Page 26 - Cartier and the Cape Breton ShorePublished by Ronald Caplan on 1982/8/1 (184 reads)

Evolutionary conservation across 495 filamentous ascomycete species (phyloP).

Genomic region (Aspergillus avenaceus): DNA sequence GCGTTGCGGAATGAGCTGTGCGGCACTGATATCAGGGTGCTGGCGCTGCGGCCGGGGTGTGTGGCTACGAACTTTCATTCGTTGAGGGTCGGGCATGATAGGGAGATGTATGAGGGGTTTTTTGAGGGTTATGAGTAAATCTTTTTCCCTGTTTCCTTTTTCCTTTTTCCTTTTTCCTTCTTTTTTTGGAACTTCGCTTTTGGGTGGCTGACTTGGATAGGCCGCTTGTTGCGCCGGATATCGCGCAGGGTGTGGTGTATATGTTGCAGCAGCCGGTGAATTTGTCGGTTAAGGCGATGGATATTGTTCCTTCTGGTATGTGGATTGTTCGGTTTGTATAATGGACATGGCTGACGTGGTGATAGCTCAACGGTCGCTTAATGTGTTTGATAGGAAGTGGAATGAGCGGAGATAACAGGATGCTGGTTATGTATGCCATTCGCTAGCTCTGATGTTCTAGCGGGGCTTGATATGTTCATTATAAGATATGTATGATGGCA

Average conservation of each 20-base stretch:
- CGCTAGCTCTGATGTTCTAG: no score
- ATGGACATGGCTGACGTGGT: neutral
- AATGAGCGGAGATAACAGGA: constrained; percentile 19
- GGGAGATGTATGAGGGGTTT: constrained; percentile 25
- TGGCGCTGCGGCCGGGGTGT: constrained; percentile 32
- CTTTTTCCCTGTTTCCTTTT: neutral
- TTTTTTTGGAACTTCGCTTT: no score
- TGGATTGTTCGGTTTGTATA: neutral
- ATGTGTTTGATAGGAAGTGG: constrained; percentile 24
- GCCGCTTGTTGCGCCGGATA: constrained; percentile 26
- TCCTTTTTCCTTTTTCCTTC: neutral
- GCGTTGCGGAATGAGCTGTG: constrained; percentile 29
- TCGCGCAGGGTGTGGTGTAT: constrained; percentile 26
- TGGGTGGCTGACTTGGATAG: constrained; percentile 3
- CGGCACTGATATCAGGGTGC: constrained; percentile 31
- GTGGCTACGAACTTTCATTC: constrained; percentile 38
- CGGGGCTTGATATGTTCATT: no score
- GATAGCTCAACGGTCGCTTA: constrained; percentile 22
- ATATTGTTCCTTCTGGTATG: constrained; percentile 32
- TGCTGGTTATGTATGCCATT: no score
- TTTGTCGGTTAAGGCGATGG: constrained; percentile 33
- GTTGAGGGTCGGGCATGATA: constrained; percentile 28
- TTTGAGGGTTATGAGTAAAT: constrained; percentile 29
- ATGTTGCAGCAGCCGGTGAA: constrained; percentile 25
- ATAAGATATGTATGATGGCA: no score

which we named Cape St. Paul, which is in forty-seven degrees and a quarter. (46i2;) The awe that Cape North strikes in its sea? borne beholder is reflected in the first three clauses of the narrative: the cape is "hauts a' merveille," the sea is "grand profond," the tide such that "qu'il n'est possible de plus." There is no other cape, I should say, below Cape St. John on the Atlantic shore of the Newfoundland, upon which such superlatives may, with justice, be thrust. Cape North 5 6 over 1400 feet at its high? est. It is composed of a pink granite which has a bright red appearance where it is scoured by the waves. It has at its extremity two points, Cape North and Money Point. If lower Cape Breton is a clenched fist. Cape North is a finger pointing to Newfoundland. The 30 and 60 fathom sound? ings are close inshore. Shallower water (marking the entrance to the Bay) begins on a line roughly from Money Point to White Point. Finally, the current from the Gulf, the Atlantic tides, and the stout winds all make for a rough sea. Rip tides are common. A lop tide forms under the southeast wind off Money Point which sets up great pyramidal waves through which a fisherman travels with caution. The fact that Cartier found no harbour of worth and that he quite likely found an? chorage difficult leads me to conclude he was uneasy, kept an eye on the wind, and was anxious to be off.- Nevertheless, he searched the Bay two days, for he tells us of the lowland forming the Sunrise Valley and the presence of a river for fresh wa? ter (probably the North Aspy). He took the latitude the next noon and was in error by nearly one-half degree too low. Perhaps he sent L'Emerilion off White Point to view Smokey (his Cape St. Paul) from outside Long Point (also called Cape Egmont). Smok? ey is exactly one-quarter of a degree "a- bove and to the south" off White Point. The 47% degrees of the manuscript should read 46%. Smokey is also visible over the top of South Mountain from the modern tow? er atop Money Point, but there is no indi? cation Cartier sent a party to climb the cape. All this summed was Cartier's disappoint? ment. "There is no harbour of worth." With? out a safe harbour--though water, wood, and seafowl were abundant--Aspy Bay could be no haven for the transatlantic sailor. It was open to the winds from the north? east through the southeast. Unless a con? venient haven in Newfoundland could be found, this wondrous high cape with its red granite wall would not mark a more per? fect navigation to New France. Cartier did not find such a harbour in Newfoundland. Therefore, on his third voyage to the New World, Cartier again used the northern strait, the Strait of Belle Isle, both com? ing and going. Yet those red cliffs he had seen were sure? ly red enough to rouge a Cardinal's cape-- red enough for one such of the House of Guise-Lorraine--and thus he named this red cape, Lorraine, for a churchman of that house. And he set off for the Newfoundland, Sunday, the 13th day of the said month, the day and feast of Pentecost, we had knowledge of the east-southeast of New Land, which was about twen? ty-two (32?) leagues from the said cape, and be? cause the wind was contrary we made for a harbour, which we named the harbour of St. Esperit, until Tuesday, when we got under way from the said har? bour and ranged the said coast as far as to the Isles of St. Pierre. Aspy Bay seen from Sugar Loaf Mountain. Photograph by Hans Padelt, Gray's Hollow. SEASON'S GREETINGS! Ingrahams United Ltd. 213 Commercial St., North Sydney, N. S. B2A 185 Telephone 794-4536 (26) General Dealers • Clothing for the Whole Family Manufacturers of Castings and Sheet Metal Products P. 0. Box 98, King St., North Sydney, N. S. B2A 3M1 nnGEL "THE BEST IN HEATING AND SUPPLIES '
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